Revenge of the Nerds
Apple and Google are, like, sooo cool and sooo expensive. Time for a second look at some unhip tech stocks that the In crowd won't touch today.
NEW YORK (MONEY Magazine) - Last year tech's cool kids had their moment in the sun. Google grew into a verb, and its stock price more than doubled. Apple morphed into the music company, and its shares did even better than Google's. Corning spiked nearly 70 percent by selling glass for humongous flat-panel TVs. And Motorola rang up a 30 percent gain with its sleek mobile phones.
But as anyone who owns a pair of Uggs can tell you, fashion is fleeting, and tech's chic set may be losing its luster. Apple (Research) and Google (Research) are off their highs, and while they could rebound, it's hard to fathom how they could return all that much if you buy in today.
"There has been a Google burnout, the same for Apple," says Ted Parrish, co-manager of the Henssler Equity fund. "They were priced for perfection."
That doesn't mean tech has no place in your portfolio. On the contrary. Technology is still the fastest-growing part of the economy, and many technology companies have profit margins that a non-tech CEO would kill for. You just don't want to be paying Neiman Marcus prices. Remember how that worked out in 2000?
Instead, follow the lead of investors like Parrish, who troll Wall Street's discount bins searching for quality companies that offer the chance for great long-term returns.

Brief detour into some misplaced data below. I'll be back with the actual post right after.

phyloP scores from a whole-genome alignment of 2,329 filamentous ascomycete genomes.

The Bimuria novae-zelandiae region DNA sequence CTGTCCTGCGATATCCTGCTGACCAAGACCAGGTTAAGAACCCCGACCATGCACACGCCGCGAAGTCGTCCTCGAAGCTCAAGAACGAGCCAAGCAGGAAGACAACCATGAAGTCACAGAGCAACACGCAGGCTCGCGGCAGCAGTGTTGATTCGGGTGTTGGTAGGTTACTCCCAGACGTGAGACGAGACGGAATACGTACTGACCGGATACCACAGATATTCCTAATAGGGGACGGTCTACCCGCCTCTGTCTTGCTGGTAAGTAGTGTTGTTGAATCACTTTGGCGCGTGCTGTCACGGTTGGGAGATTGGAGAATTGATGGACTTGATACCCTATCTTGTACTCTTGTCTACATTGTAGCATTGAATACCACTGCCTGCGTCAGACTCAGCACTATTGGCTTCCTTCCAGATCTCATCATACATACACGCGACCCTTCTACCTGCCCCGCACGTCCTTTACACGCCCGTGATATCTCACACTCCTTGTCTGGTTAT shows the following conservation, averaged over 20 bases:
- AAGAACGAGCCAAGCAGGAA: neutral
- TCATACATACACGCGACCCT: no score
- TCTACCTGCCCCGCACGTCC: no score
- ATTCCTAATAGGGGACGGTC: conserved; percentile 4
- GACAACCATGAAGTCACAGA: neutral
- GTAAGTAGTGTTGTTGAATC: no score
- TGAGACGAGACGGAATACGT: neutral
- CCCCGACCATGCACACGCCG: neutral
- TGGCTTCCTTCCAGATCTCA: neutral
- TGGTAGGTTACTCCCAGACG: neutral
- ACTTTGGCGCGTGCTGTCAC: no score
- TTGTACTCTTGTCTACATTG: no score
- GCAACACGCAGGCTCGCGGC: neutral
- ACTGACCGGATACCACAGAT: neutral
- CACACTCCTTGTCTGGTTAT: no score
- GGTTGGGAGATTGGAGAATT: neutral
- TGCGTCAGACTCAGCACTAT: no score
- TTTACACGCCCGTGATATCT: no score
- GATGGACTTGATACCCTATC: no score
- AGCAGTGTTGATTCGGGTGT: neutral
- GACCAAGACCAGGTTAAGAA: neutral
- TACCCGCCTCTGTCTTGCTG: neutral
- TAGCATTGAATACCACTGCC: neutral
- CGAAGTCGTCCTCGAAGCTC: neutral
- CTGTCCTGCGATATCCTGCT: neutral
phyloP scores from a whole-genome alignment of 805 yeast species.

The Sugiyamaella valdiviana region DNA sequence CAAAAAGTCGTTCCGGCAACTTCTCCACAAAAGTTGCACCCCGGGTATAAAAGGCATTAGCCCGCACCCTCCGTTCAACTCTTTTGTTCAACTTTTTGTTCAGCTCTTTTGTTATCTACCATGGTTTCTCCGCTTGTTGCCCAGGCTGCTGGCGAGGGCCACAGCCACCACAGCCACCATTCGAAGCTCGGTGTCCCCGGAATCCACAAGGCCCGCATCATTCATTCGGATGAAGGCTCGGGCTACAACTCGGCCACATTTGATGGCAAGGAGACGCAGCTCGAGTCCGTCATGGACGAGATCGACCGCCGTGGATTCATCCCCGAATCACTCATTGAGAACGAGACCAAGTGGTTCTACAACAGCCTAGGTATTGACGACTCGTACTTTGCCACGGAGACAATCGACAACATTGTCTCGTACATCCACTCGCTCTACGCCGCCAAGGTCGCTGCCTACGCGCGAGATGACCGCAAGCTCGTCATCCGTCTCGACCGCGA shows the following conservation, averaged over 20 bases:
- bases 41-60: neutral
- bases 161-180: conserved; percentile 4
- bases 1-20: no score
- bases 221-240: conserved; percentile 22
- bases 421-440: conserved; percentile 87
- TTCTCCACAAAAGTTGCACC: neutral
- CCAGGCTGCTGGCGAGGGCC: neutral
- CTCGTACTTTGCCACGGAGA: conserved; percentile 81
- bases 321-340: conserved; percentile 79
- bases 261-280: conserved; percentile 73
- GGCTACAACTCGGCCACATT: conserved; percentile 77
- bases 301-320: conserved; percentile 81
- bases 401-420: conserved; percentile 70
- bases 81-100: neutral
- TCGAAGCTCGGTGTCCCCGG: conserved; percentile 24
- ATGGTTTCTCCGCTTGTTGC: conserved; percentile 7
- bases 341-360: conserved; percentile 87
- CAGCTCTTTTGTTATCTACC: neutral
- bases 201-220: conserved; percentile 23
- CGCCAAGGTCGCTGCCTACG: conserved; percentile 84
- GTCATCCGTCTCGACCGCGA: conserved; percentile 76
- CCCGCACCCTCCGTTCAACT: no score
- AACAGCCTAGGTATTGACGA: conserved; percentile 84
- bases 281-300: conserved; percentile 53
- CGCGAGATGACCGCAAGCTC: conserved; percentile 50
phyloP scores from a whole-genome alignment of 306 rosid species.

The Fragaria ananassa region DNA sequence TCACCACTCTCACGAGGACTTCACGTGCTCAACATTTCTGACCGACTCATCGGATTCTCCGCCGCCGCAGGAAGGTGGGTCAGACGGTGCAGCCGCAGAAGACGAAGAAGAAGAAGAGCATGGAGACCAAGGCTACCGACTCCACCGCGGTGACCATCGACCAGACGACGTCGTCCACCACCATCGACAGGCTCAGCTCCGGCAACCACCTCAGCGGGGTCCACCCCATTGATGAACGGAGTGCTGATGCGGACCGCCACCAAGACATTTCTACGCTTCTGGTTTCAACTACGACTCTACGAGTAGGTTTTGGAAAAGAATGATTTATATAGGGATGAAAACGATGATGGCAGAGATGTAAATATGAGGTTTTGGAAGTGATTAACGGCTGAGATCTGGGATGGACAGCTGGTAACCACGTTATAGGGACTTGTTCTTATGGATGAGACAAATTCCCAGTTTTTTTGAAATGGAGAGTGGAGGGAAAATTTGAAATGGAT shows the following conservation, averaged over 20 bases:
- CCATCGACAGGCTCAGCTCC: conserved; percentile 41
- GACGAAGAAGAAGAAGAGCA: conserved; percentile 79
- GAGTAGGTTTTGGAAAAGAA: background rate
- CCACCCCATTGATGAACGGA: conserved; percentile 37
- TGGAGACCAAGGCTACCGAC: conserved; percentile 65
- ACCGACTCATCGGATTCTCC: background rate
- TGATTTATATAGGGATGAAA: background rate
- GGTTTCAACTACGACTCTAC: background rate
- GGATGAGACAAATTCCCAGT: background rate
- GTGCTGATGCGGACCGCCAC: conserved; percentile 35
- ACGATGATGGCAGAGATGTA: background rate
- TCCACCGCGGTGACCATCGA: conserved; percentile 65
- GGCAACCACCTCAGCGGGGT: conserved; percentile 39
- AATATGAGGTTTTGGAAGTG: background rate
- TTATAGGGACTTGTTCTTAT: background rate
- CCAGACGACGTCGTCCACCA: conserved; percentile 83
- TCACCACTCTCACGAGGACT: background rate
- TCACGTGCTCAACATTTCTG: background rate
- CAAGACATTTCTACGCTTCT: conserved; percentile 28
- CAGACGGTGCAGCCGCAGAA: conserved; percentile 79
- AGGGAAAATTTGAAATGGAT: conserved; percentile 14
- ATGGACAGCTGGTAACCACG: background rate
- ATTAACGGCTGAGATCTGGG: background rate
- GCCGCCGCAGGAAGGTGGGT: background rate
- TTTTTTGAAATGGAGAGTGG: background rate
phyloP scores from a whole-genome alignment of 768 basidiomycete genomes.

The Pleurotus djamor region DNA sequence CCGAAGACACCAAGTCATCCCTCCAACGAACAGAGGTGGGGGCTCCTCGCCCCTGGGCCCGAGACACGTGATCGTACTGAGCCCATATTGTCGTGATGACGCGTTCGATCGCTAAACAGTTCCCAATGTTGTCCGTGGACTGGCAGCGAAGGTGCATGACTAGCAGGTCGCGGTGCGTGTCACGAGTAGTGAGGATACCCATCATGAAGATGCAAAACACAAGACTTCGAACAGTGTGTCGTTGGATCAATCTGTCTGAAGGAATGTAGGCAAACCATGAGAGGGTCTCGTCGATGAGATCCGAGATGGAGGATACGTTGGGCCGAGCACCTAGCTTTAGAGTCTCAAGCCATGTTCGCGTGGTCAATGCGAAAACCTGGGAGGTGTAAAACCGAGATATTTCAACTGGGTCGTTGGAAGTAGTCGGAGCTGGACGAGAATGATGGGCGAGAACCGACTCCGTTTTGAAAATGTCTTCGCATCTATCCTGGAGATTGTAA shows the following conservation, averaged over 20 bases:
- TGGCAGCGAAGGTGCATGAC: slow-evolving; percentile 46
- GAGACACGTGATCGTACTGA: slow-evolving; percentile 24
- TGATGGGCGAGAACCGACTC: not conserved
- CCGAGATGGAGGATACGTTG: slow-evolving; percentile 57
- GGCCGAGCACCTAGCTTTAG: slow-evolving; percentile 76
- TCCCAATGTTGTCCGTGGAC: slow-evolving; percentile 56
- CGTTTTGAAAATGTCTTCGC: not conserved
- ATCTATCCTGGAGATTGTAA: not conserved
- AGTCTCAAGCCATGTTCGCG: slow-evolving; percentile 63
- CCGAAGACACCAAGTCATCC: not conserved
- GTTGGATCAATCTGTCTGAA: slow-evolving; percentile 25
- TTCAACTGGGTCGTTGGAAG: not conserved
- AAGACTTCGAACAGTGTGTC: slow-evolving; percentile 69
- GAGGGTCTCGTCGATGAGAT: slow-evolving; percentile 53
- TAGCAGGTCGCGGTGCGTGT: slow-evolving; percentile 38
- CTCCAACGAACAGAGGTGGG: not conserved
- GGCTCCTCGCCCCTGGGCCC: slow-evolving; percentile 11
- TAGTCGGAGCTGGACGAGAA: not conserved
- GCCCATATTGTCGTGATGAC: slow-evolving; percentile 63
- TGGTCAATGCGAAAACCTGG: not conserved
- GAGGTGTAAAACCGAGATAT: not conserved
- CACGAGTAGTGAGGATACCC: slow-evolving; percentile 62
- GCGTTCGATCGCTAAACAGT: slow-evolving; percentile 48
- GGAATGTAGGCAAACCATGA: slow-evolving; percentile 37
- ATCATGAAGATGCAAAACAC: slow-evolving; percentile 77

What are they buying now? One-time stars such as Dell and Microsoft that make and sell decidedly unfashionable wares like business software and computers. These once trendy, now nerdy stocks could pay off for three reasons.
Microsoft, Dell, Cisco and Intel trade at price-to-earnings ratios in the mid- to high teens, which is anywhere from half to an eighth of what they fetched back in 2000. (Some lesser-known, high-quality techs are even cheaper.)
And yet they're all expected to generate annual profit increases of at least 12 percent a year for the next few years. That's 50 percent faster growth than the S&P 500 is expected to deliver, at a P/E ratio that's only about 20 percent higher.
Hey, they're not that nerdy
Techs that sell primarily to business have caught on to the fact that consumer tech spending is hot and will stay that way.
Result: Microsoft has latched on to the video-game craze with its popular Xbox 360. Cisco is buying Scientific-Atlanta, a maker of cable boxes and digital video recorders. And Intel is making a big push to expand beyond its core PC and server markets with its Viiv chipset for high definition TVs, digital music players and other multimedia devices.
They want to be your friend
Tech companies have finally figured out that they need to do more to support their stock prices than just increase their earnings.
"One of the real risks with tech stocks is a company that doesn't recognize it's no longer a rapid-growth business," says John Snyder, whose John Hancock Sovereign Investors fund owns Dell and Cisco. "But many have recognized that and are being more share shareholder-friendly with their cash."
They've backed off big stock-option awards and initiated large share buybacks, which will boost earnings per share. And Microsoft, Intel, Hewlett-Packard and IBM, among others, now pay dividends of more than 1 percent.